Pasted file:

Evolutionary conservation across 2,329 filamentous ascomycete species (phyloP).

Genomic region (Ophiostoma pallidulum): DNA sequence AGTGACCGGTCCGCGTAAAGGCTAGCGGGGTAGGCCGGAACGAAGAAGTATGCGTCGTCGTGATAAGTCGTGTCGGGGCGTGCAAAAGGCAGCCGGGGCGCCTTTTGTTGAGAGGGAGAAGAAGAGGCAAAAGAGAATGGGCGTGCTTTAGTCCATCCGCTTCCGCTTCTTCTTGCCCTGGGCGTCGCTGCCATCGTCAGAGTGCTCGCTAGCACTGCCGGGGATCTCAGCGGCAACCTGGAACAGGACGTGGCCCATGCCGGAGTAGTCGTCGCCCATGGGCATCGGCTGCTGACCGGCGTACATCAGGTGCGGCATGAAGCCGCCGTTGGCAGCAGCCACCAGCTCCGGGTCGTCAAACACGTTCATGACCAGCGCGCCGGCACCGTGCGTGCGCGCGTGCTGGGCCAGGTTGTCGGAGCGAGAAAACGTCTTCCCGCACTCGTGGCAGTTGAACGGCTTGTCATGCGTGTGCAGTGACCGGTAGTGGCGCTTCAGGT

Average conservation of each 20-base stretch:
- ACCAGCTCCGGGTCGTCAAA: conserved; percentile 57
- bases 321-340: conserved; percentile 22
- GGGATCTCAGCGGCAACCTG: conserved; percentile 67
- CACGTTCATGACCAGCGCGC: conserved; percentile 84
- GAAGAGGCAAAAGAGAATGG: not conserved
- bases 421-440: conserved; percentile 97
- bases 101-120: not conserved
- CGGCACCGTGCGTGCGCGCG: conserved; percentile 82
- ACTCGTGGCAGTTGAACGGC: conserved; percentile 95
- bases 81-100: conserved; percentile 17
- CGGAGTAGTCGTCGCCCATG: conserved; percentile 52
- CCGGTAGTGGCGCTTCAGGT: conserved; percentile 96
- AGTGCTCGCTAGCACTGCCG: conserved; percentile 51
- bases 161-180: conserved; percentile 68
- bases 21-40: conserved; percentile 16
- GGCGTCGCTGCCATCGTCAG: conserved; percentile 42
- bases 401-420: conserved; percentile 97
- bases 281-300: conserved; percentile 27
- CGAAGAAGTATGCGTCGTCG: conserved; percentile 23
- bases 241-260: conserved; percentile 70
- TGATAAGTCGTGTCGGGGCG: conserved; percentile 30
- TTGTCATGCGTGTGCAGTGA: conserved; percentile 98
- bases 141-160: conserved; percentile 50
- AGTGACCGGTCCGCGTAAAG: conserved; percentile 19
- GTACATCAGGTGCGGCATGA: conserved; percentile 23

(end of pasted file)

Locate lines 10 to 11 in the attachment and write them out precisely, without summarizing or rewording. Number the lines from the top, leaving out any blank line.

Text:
- bases 101-120: not conserved
- CGGCACCGTGCGTGCGCGCG: conserved; percentile 82